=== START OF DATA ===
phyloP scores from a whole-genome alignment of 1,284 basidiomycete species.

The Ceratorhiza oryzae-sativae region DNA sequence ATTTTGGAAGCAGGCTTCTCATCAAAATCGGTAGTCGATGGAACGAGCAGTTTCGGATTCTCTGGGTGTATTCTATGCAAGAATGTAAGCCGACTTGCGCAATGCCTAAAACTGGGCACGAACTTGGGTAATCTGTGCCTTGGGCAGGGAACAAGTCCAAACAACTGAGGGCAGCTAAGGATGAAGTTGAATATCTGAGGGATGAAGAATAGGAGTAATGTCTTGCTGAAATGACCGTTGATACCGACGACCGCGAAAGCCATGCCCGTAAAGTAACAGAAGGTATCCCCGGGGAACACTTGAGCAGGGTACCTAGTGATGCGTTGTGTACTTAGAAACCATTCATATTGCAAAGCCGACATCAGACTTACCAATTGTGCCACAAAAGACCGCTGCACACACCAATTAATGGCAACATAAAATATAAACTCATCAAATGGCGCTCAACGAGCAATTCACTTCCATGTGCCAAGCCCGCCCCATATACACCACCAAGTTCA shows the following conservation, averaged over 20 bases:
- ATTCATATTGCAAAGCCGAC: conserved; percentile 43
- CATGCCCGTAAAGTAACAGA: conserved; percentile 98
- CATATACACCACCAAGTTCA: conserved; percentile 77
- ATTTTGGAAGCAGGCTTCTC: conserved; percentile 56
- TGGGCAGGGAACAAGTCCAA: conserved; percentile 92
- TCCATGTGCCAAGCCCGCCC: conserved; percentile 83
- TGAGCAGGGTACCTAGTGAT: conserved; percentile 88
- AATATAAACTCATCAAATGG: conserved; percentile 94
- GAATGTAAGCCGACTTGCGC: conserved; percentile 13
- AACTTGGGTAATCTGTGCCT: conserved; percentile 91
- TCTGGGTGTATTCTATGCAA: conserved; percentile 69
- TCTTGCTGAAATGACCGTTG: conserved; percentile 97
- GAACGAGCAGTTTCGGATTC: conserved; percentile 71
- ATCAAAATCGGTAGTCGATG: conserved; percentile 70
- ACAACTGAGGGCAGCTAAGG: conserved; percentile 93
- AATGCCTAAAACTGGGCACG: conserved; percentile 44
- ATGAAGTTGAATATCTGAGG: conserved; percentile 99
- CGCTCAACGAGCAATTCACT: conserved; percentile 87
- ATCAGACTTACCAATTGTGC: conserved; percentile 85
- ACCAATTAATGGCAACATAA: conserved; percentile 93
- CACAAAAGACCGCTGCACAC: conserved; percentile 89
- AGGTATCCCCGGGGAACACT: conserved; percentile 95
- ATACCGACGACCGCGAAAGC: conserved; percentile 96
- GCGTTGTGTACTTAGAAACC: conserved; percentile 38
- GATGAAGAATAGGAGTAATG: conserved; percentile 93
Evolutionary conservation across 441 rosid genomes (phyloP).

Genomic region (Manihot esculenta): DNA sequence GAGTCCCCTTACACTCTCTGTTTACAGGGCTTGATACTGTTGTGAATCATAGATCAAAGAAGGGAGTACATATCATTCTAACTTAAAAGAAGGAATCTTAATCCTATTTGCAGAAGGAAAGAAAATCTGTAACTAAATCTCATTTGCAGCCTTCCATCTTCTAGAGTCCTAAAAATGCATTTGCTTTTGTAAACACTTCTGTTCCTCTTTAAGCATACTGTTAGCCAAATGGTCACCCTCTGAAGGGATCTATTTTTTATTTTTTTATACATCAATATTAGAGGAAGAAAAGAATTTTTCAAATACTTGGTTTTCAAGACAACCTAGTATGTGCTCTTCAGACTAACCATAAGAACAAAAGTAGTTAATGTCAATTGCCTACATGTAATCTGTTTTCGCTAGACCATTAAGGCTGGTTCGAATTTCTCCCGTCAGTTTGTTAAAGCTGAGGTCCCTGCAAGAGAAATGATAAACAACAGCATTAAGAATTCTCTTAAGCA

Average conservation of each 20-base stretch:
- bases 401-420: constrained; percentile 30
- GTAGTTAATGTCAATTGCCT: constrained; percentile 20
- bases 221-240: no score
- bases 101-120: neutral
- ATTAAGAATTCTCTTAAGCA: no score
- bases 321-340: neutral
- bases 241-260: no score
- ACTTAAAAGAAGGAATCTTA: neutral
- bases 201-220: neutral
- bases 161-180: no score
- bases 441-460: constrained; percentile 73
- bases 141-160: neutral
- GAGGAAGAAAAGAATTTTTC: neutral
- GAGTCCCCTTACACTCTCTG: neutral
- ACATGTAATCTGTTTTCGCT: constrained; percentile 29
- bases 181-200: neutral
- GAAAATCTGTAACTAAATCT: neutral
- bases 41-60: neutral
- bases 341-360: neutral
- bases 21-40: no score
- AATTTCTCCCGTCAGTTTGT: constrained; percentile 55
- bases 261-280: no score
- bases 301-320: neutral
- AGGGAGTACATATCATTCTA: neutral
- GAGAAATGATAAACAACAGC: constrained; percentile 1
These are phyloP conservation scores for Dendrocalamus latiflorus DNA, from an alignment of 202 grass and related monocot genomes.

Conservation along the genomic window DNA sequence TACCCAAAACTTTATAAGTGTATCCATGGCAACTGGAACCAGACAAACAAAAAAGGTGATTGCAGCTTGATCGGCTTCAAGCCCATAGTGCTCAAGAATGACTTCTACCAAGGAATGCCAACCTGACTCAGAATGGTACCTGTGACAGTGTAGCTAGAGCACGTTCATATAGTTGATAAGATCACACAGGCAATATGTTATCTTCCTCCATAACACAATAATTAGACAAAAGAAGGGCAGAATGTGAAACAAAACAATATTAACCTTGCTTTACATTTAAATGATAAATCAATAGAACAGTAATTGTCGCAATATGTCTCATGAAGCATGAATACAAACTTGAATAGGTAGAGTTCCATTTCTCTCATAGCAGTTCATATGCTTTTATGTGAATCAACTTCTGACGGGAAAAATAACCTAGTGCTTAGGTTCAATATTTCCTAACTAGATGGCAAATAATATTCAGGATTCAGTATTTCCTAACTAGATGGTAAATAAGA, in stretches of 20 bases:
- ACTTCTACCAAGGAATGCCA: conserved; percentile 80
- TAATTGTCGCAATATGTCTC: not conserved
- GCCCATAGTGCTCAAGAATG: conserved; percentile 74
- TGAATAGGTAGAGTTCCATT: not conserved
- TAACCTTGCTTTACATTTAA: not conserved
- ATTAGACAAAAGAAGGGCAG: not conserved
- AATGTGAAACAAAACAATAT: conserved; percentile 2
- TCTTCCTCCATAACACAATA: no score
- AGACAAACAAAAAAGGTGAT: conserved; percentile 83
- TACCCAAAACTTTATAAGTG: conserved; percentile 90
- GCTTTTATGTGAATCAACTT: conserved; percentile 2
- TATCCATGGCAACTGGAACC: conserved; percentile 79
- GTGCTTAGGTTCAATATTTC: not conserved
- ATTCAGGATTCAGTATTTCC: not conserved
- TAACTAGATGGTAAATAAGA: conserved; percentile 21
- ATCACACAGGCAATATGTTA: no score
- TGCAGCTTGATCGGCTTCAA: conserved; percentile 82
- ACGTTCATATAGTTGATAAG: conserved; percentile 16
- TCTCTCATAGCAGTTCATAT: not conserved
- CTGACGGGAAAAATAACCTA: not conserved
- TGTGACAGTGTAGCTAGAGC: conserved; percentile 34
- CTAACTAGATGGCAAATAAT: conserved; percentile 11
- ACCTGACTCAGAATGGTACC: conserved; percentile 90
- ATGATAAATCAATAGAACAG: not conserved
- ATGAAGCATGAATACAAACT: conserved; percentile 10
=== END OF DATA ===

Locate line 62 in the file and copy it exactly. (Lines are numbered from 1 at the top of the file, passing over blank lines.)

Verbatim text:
- TAACCTTGCTTTACATTTAA: not conserved